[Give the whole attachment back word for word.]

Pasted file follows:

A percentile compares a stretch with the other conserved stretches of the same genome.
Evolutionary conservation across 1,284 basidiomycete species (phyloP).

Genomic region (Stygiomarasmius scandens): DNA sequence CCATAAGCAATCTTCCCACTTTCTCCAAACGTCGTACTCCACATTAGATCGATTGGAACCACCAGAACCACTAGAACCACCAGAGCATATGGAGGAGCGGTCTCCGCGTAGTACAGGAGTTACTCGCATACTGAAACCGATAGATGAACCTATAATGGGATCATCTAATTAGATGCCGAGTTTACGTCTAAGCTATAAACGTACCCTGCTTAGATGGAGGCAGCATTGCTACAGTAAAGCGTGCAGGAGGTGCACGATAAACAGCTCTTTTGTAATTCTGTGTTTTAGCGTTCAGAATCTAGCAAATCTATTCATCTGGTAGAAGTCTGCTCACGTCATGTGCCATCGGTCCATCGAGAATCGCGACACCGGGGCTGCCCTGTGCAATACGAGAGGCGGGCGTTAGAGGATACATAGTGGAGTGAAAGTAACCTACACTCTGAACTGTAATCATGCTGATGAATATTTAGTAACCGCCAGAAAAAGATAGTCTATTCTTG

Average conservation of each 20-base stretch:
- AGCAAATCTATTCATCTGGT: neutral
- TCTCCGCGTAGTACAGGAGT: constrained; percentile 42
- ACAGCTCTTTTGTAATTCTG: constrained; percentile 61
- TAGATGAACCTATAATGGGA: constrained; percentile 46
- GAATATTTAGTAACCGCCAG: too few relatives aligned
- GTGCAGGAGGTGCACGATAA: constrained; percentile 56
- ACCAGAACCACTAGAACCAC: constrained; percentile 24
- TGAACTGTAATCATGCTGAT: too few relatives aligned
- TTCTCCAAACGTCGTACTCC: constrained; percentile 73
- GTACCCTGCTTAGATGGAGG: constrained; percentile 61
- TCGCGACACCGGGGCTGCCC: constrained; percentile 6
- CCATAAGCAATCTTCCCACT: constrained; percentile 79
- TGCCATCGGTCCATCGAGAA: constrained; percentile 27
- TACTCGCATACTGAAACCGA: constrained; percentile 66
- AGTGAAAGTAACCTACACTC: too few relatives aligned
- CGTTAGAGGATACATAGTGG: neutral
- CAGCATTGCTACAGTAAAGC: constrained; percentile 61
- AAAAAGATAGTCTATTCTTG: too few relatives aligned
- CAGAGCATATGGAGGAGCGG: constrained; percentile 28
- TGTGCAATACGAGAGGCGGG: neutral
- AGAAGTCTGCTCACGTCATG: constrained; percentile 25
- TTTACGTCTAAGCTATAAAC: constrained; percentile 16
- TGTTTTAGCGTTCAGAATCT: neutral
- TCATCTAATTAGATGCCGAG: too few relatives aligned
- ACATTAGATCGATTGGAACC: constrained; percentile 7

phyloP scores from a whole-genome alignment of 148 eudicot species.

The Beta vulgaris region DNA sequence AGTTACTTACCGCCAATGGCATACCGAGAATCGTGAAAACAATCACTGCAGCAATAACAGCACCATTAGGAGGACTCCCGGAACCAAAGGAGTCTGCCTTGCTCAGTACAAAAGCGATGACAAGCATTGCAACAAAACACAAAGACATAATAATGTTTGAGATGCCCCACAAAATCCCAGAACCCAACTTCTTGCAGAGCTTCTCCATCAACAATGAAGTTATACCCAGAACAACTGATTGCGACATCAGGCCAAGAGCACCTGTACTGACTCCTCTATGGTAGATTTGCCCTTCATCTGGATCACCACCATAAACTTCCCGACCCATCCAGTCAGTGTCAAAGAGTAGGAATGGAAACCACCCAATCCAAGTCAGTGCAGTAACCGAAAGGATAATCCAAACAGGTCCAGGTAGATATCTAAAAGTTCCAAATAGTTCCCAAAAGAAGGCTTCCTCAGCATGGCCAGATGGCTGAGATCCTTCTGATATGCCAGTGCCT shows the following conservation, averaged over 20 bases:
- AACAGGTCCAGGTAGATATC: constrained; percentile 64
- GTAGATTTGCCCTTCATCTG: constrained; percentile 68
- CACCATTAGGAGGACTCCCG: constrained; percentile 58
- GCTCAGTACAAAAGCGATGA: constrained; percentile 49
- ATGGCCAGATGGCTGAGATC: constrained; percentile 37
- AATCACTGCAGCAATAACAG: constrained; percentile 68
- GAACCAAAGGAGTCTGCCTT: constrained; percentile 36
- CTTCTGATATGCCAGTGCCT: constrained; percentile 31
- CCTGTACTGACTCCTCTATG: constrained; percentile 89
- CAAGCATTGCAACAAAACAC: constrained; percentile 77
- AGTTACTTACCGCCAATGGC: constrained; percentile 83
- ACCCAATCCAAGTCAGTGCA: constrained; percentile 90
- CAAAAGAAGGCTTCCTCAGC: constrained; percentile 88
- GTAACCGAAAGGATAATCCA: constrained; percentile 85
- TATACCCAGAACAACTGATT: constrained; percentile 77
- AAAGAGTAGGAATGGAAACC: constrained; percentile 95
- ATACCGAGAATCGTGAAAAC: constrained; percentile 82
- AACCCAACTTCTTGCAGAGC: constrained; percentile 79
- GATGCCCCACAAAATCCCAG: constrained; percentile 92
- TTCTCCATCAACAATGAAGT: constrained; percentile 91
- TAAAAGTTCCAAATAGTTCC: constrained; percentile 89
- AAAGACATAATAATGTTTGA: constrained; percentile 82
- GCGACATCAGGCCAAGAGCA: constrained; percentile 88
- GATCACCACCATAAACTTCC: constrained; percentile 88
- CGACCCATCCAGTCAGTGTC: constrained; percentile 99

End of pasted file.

A percentile compares a stretch with the other conserved stretches of the same genome.
Evolutionary conservation across 1,284 basidiomycete species (phyloP).

Genomic region (Stygiomarasmius scandens): DNA sequence CCATAAGCAATCTTCCCACTTTCTCCAAACGTCGTACTCCACATTAGATCGATTGGAACCACCAGAACCACTAGAACCACCAGAGCATATGGAGGAGCGGTCTCCGCGTAGTACAGGAGTTACTCGCATACTGAAACCGATAGATGAACCTATAATGGGATCATCTAATTAGATGCCGAGTTTACGTCTAAGCTATAAACGTACCCTGCTTAGATGGAGGCAGCATTGCTACAGTAAAGCGTGCAGGAGGTGCACGATAAACAGCTCTTTTGTAATTCTGTGTTTTAGCGTTCAGAATCTAGCAAATCTATTCATCTGGTAGAAGTCTGCTCACGTCATGTGCCATCGGTCCATCGAGAATCGCGACACCGGGGCTGCCCTGTGCAATACGAGAGGCGGGCGTTAGAGGATACATAGTGGAGTGAAAGTAACCTACACTCTGAACTGTAATCATGCTGATGAATATTTAGTAACCGCCAGAAAAAGATAGTCTATTCTTG

Average conservation of each 20-base stretch:
- AGCAAATCTATTCATCTGGT: neutral
- TCTCCGCGTAGTACAGGAGT: constrained; percentile 42
- ACAGCTCTTTTGTAATTCTG: constrained; percentile 61
- TAGATGAACCTATAATGGGA: constrained; percentile 46
- GAATATTTAGTAACCGCCAG: too few relatives aligned
- GTGCAGGAGGTGCACGATAA: constrained; percentile 56
- ACCAGAACCACTAGAACCAC: constrained; percentile 24
- TGAACTGTAATCATGCTGAT: too few relatives aligned
- TTCTCCAAACGTCGTACTCC: constrained; percentile 73
- GTACCCTGCTTAGATGGAGG: constrained; percentile 61
- TCGCGACACCGGGGCTGCCC: constrained; percentile 6
- CCATAAGCAATCTTCCCACT: constrained; percentile 79
- TGCCATCGGTCCATCGAGAA: constrained; percentile 27
- TACTCGCATACTGAAACCGA: constrained; percentile 66
- AGTGAAAGTAACCTACACTC: too few relatives aligned
- CGTTAGAGGATACATAGTGG: neutral
- CAGCATTGCTACAGTAAAGC: constrained; percentile 61
- AAAAAGATAGTCTATTCTTG: too few relatives aligned
- CAGAGCATATGGAGGAGCGG: constrained; percentile 28
- TGTGCAATACGAGAGGCGGG: neutral
- AGAAGTCTGCTCACGTCATG: constrained; percentile 25
- TTTACGTCTAAGCTATAAAC: constrained; percentile 16
- TGTTTTAGCGTTCAGAATCT: neutral
- TCATCTAATTAGATGCCGAG: too few relatives aligned
- ACATTAGATCGATTGGAACC: constrained; percentile 7

phyloP scores from a whole-genome alignment of 148 eudicot species.

The Beta vulgaris region DNA sequence AGTTACTTACCGCCAATGGCATACCGAGAATCGTGAAAACAATCACTGCAGCAATAACAGCACCATTAGGAGGACTCCCGGAACCAAAGGAGTCTGCCTTGCTCAGTACAAAAGCGATGACAAGCATTGCAACAAAACACAAAGACATAATAATGTTTGAGATGCCCCACAAAATCCCAGAACCCAACTTCTTGCAGAGCTTCTCCATCAACAATGAAGTTATACCCAGAACAACTGATTGCGACATCAGGCCAAGAGCACCTGTACTGACTCCTCTATGGTAGATTTGCCCTTCATCTGGATCACCACCATAAACTTCCCGACCCATCCAGTCAGTGTCAAAGAGTAGGAATGGAAACCACCCAATCCAAGTCAGTGCAGTAACCGAAAGGATAATCCAAACAGGTCCAGGTAGATATCTAAAAGTTCCAAATAGTTCCCAAAAGAAGGCTTCCTCAGCATGGCCAGATGGCTGAGATCCTTCTGATATGCCAGTGCCT shows the following conservation, averaged over 20 bases:
- AACAGGTCCAGGTAGATATC: constrained; percentile 64
- GTAGATTTGCCCTTCATCTG: constrained; percentile 68
- CACCATTAGGAGGACTCCCG: constrained; percentile 58
- GCTCAGTACAAAAGCGATGA: constrained; percentile 49
- ATGGCCAGATGGCTGAGATC: constrained; percentile 37
- AATCACTGCAGCAATAACAG: constrained; percentile 68
- GAACCAAAGGAGTCTGCCTT: constrained; percentile 36
- CTTCTGATATGCCAGTGCCT: constrained; percentile 31
- CCTGTACTGACTCCTCTATG: constrained; percentile 89
- CAAGCATTGCAACAAAACAC: constrained; percentile 77
- AGTTACTTACCGCCAATGGC: constrained; percentile 83
- ACCCAATCCAAGTCAGTGCA: constrained; percentile 90
- CAAAAGAAGGCTTCCTCAGC: constrained; percentile 88
- GTAACCGAAAGGATAATCCA: constrained; percentile 85
- TATACCCAGAACAACTGATT: constrained; percentile 77
- AAAGAGTAGGAATGGAAACC: constrained; percentile 95
- ATACCGAGAATCGTGAAAAC: constrained; percentile 82
- AACCCAACTTCTTGCAGAGC: constrained; percentile 79
- GATGCCCCACAAAATCCCAG: constrained; percentile 92
- TTCTCCATCAACAATGAAGT: constrained; percentile 91
- TAAAAGTTCCAAATAGTTCC: constrained; percentile 89
- AAAGACATAATAATGTTTGA: constrained; percentile 82
- GCGACATCAGGCCAAGAGCA: constrained; percentile 88
- GATCACCACCATAAACTTCC: constrained; percentile 88
- CGACCCATCCAGTCAGTGTC: constrained; percentile 99